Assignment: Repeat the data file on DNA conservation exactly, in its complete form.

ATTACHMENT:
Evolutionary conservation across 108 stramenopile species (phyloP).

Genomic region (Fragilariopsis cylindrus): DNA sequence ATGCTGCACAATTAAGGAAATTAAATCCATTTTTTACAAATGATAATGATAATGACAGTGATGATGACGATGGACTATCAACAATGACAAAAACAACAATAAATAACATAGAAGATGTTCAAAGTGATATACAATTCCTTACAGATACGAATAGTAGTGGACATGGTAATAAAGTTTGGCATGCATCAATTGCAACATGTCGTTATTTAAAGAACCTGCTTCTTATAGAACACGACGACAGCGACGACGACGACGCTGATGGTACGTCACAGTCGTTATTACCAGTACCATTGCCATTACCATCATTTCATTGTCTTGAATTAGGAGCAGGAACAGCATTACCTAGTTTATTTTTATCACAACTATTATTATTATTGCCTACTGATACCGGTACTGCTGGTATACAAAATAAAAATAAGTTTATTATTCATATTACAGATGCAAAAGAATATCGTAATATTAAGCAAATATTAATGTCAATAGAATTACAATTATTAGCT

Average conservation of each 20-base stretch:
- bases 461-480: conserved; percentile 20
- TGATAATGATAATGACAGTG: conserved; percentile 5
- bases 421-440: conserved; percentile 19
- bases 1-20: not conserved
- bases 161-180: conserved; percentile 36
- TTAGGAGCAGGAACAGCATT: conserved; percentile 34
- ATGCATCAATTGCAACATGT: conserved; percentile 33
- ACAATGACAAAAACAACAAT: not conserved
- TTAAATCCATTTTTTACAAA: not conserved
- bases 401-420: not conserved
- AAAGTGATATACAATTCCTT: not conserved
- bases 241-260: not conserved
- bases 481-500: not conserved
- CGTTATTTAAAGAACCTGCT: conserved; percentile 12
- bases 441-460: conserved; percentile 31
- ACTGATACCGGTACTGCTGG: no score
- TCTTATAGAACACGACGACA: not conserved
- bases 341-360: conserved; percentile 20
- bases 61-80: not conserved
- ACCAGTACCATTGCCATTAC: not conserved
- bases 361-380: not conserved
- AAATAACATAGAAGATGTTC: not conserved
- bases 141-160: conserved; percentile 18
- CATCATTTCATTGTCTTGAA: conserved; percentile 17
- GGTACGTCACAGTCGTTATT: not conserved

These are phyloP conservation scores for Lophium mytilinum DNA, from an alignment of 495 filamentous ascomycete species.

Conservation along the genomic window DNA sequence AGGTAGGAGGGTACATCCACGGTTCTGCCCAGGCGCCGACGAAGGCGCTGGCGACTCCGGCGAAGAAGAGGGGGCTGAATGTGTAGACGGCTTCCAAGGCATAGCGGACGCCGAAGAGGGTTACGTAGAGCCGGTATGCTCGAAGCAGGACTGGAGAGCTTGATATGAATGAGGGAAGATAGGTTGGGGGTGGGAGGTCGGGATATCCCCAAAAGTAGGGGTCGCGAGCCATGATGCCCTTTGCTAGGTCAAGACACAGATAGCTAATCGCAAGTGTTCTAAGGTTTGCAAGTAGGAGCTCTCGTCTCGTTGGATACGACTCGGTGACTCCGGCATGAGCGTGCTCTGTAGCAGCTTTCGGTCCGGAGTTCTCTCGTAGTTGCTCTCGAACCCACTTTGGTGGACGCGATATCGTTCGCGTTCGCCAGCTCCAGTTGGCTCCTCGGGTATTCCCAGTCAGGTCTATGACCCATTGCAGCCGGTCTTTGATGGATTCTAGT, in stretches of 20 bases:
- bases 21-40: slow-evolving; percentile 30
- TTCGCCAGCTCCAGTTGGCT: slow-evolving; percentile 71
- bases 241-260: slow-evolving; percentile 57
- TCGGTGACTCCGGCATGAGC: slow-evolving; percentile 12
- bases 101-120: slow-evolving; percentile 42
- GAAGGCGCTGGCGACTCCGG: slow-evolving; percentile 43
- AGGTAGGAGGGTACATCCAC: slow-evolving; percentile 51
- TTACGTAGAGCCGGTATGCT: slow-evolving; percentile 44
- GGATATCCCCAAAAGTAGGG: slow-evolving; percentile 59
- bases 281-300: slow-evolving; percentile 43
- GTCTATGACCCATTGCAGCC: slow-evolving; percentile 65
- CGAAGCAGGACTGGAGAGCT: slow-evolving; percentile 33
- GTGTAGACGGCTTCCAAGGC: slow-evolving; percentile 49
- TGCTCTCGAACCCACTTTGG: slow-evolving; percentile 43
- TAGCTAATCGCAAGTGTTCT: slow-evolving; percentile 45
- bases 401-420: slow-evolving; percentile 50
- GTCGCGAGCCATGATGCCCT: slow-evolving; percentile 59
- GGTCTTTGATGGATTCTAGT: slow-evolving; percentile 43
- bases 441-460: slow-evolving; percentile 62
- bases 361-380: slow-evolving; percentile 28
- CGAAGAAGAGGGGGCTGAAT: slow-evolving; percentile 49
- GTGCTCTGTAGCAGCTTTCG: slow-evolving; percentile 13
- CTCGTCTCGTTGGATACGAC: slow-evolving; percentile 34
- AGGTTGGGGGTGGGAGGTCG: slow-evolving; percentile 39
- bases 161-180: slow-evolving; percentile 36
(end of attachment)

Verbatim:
Evolutionary conservation across 108 stramenopile species (phyloP).

Genomic region (Fragilariopsis cylindrus): DNA sequence ATGCTGCACAATTAAGGAAATTAAATCCATTTTTTACAAATGATAATGATAATGACAGTGATGATGACGATGGACTATCAACAATGACAAAAACAACAATAAATAACATAGAAGATGTTCAAAGTGATATACAATTCCTTACAGATACGAATAGTAGTGGACATGGTAATAAAGTTTGGCATGCATCAATTGCAACATGTCGTTATTTAAAGAACCTGCTTCTTATAGAACACGACGACAGCGACGACGACGACGCTGATGGTACGTCACAGTCGTTATTACCAGTACCATTGCCATTACCATCATTTCATTGTCTTGAATTAGGAGCAGGAACAGCATTACCTAGTTTATTTTTATCACAACTATTATTATTATTGCCTACTGATACCGGTACTGCTGGTATACAAAATAAAAATAAGTTTATTATTCATATTACAGATGCAAAAGAATATCGTAATATTAAGCAAATATTAATGTCAATAGAATTACAATTATTAGCT

Average conservation of each 20-base stretch:
- bases 461-480: conserved; percentile 20
- TGATAATGATAATGACAGTG: conserved; percentile 5
- bases 421-440: conserved; percentile 19
- bases 1-20: not conserved
- bases 161-180: conserved; percentile 36
- TTAGGAGCAGGAACAGCATT: conserved; percentile 34
- ATGCATCAATTGCAACATGT: conserved; percentile 33
- ACAATGACAAAAACAACAAT: not conserved
- TTAAATCCATTTTTTACAAA: not conserved
- bases 401-420: not conserved
- AAAGTGATATACAATTCCTT: not conserved
- bases 241-260: not conserved
- bases 481-500: not conserved
- CGTTATTTAAAGAACCTGCT: conserved; percentile 12
- bases 441-460: conserved; percentile 31
- ACTGATACCGGTACTGCTGG: no score
- TCTTATAGAACACGACGACA: not conserved
- bases 341-360: conserved; percentile 20
- bases 61-80: not conserved
- ACCAGTACCATTGCCATTAC: not conserved
- bases 361-380: not conserved
- AAATAACATAGAAGATGTTC: not conserved
- bases 141-160: conserved; percentile 18
- CATCATTTCATTGTCTTGAA: conserved; percentile 17
- GGTACGTCACAGTCGTTATT: not conserved

These are phyloP conservation scores for Lophium mytilinum DNA, from an alignment of 495 filamentous ascomycete species.

Conservation along the genomic window DNA sequence AGGTAGGAGGGTACATCCACGGTTCTGCCCAGGCGCCGACGAAGGCGCTGGCGACTCCGGCGAAGAAGAGGGGGCTGAATGTGTAGACGGCTTCCAAGGCATAGCGGACGCCGAAGAGGGTTACGTAGAGCCGGTATGCTCGAAGCAGGACTGGAGAGCTTGATATGAATGAGGGAAGATAGGTTGGGGGTGGGAGGTCGGGATATCCCCAAAAGTAGGGGTCGCGAGCCATGATGCCCTTTGCTAGGTCAAGACACAGATAGCTAATCGCAAGTGTTCTAAGGTTTGCAAGTAGGAGCTCTCGTCTCGTTGGATACGACTCGGTGACTCCGGCATGAGCGTGCTCTGTAGCAGCTTTCGGTCCGGAGTTCTCTCGTAGTTGCTCTCGAACCCACTTTGGTGGACGCGATATCGTTCGCGTTCGCCAGCTCCAGTTGGCTCCTCGGGTATTCCCAGTCAGGTCTATGACCCATTGCAGCCGGTCTTTGATGGATTCTAGT, in stretches of 20 bases:
- bases 21-40: slow-evolving; percentile 30
- TTCGCCAGCTCCAGTTGGCT: slow-evolving; percentile 71
- bases 241-260: slow-evolving; percentile 57
- TCGGTGACTCCGGCATGAGC: slow-evolving; percentile 12
- bases 101-120: slow-evolving; percentile 42
- GAAGGCGCTGGCGACTCCGG: slow-evolving; percentile 43
- AGGTAGGAGGGTACATCCAC: slow-evolving; percentile 51
- TTACGTAGAGCCGGTATGCT: slow-evolving; percentile 44
- GGATATCCCCAAAAGTAGGG: slow-evolving; percentile 59
- bases 281-300: slow-evolving; percentile 43
- GTCTATGACCCATTGCAGCC: slow-evolving; percentile 65
- CGAAGCAGGACTGGAGAGCT: slow-evolving; percentile 33
- GTGTAGACGGCTTCCAAGGC: slow-evolving; percentile 49
- TGCTCTCGAACCCACTTTGG: slow-evolving; percentile 43
- TAGCTAATCGCAAGTGTTCT: slow-evolving; percentile 45
- bases 401-420: slow-evolving; percentile 50
- GTCGCGAGCCATGATGCCCT: slow-evolving; percentile 59
- GGTCTTTGATGGATTCTAGT: slow-evolving; percentile 43
- bases 441-460: slow-evolving; percentile 62
- bases 361-380: slow-evolving; percentile 28
- CGAAGAAGAGGGGGCTGAAT: slow-evolving; percentile 49
- GTGCTCTGTAGCAGCTTTCG: slow-evolving; percentile 13
- CTCGTCTCGTTGGATACGAC: slow-evolving; percentile 34
- AGGTTGGGGGTGGGAGGTCG: slow-evolving; percentile 39
- bases 161-180: slow-evolving; percentile 36